I think Toph and Katara have very different communication styles. Toph is blunt, teasing and sarcastic, Katara usually tries to be tactful, but (again, an indication of passive-aggressive behavior) knows exactly what to say to really hurt some one when she gets mad.

            The difference is basic: Toph's primary objective is to be straightforward and funny, if you're offended it's your problem. Katara aims to hurt hard, but she doesn't strike unless she's pushed to her limit.

            i'm more of a Katara type. If I could go back to my childhood and unsay every horrible, below-the-belt insult I hurled at my sister (not because I meant those words, but because I wanted her to feel pain) I would. Heck, If I could just unsay every mean thing I've said in any argument just to get the upper hand, I would. Um, most of them, anyway. 😛

            But I've also had to learn that not everything said to me is meant to be painful, and that some people just like to tease and joke despite-or even because-they love you. Toph gives nicknames to people because it's funny. Aang doesn't mind one bit; Katara gets quite offended. Learning to deal with and balance your communication patterns against others, and learning how to avoid hurting others and when not to take insults seriously are all skills that take time to develop.

    • Amy says:

      O_O I have watched that episode FOUR times, and not once did it come to me that Katara's dig was anything to do with Toph's blindness. I assumed she was saying, "Too bad you're locked up in a little tent and aren't lying out here with the rest of us where you could look at the stars." NEVER occurred to me that she meant anything else.

      Toph is so new to the team, and they're so used to her abilities not hindering her, I still think this was the way Katara meant it. Of course, now that everyone here has pointed the double meaning out, Toph's rocksmack now looks like a wordless, "I couldn't see them ANYWAY, you @$#%&."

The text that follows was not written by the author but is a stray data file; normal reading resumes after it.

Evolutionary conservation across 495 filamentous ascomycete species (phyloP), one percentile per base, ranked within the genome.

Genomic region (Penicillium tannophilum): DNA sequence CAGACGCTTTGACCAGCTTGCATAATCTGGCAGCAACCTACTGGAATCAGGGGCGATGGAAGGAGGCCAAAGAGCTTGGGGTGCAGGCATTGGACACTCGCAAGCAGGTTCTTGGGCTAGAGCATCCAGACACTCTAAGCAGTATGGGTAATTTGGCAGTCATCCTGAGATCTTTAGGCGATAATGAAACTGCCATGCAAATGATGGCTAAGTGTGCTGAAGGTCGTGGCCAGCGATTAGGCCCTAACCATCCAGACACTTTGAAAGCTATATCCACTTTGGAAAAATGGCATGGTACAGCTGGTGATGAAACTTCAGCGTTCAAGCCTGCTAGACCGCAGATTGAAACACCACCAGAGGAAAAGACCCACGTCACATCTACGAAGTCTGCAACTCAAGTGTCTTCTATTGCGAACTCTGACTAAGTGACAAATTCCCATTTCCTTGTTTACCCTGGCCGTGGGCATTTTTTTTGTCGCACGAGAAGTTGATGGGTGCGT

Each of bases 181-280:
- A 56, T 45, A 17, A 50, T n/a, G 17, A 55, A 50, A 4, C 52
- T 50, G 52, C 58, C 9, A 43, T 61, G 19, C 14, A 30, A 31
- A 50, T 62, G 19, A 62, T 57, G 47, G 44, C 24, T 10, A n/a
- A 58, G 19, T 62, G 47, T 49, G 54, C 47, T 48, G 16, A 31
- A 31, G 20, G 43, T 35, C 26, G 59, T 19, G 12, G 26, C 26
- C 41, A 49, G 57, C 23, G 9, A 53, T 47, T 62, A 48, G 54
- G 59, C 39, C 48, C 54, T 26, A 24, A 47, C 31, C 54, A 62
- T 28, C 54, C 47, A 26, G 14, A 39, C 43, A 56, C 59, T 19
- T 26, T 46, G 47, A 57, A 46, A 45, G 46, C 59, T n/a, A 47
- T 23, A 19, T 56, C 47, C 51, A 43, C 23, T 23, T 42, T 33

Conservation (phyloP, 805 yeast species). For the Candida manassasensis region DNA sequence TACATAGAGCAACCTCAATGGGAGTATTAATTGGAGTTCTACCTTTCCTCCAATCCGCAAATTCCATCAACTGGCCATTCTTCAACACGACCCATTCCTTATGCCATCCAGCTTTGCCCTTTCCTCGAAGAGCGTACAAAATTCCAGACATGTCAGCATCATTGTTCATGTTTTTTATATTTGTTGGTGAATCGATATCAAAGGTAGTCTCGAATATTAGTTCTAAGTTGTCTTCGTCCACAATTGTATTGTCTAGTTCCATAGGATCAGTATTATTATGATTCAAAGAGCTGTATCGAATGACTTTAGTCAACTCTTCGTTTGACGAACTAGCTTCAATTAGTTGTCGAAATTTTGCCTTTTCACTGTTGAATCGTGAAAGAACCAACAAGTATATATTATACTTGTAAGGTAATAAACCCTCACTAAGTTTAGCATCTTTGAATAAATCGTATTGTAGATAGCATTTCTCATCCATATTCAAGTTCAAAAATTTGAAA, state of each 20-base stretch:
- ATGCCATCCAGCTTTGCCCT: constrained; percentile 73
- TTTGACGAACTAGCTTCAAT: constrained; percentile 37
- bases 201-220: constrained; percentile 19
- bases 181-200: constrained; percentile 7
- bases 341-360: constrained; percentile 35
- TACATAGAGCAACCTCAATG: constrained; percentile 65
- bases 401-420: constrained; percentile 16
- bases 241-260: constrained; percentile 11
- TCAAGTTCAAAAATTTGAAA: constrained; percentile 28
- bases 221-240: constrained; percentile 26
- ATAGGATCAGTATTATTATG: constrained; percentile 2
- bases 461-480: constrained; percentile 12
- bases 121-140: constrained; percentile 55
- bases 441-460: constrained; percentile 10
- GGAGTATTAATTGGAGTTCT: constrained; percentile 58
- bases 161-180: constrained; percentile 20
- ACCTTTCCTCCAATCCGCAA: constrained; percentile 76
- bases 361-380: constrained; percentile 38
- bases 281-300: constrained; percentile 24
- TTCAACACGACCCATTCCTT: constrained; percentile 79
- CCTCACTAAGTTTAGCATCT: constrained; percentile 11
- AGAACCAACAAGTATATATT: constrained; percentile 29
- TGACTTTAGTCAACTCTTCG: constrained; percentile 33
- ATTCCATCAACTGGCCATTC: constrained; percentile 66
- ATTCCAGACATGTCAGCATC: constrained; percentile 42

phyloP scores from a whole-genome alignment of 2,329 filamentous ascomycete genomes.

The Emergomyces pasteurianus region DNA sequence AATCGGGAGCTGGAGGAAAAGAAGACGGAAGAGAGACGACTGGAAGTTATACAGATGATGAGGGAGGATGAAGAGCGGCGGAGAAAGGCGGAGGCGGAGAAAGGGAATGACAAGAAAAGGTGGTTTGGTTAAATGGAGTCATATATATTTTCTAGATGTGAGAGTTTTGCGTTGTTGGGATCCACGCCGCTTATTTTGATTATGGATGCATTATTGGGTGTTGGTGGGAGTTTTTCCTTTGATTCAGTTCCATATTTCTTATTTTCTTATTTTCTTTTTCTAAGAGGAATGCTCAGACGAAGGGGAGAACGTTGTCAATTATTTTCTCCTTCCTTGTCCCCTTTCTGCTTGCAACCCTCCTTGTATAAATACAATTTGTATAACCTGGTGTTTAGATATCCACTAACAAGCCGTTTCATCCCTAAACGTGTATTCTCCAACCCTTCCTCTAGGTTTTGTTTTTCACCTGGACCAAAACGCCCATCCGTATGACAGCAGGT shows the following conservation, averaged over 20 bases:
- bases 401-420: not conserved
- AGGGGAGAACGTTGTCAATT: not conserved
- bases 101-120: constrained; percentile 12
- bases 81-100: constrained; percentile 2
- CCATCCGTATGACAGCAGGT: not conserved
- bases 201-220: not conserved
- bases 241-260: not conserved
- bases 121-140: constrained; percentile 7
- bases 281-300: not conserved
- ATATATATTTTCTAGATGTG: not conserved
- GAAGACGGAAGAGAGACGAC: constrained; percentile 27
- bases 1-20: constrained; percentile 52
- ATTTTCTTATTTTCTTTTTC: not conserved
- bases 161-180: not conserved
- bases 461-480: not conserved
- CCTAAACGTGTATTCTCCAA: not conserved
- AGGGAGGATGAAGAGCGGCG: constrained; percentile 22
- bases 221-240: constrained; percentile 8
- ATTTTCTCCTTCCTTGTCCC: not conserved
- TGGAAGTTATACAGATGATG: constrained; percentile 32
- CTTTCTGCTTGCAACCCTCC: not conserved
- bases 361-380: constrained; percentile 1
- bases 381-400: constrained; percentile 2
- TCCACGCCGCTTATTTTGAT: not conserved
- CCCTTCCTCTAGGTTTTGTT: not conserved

37. RocketDarkness says:

    The best part about Katara's blind joke is it also references the fact that Toph is the only person with a tent up. I'm not even sure it was meant to be referencing the blindness initially, but that does make me laugh even harder because the joke is layered.

    And Toph's retribution is swift.

  38. MichelleZB says:

    I interpreted the motivations behind Toph and Katara's behaviour a little differently. I thought they had different expectations because of their upbringings, so they both thought the other was being rude.

    It isn't that Toph is trying to assert her independence. I think she doesn't offer to help because it literally doesn't occur to her that she's supposed to. She's led a privileged life so far, but also a lone one. She hasn't had any friends her own age, and she's never had to operate in a communal or interdependent atmosphere. She has the social skills of a very sheltered homeschooled kid.

    She thinks she's being considerate by "taking care of her own stuff". She's not making anyone pick up after her, in other words. It doesn't occur to her that Katara sees things differently…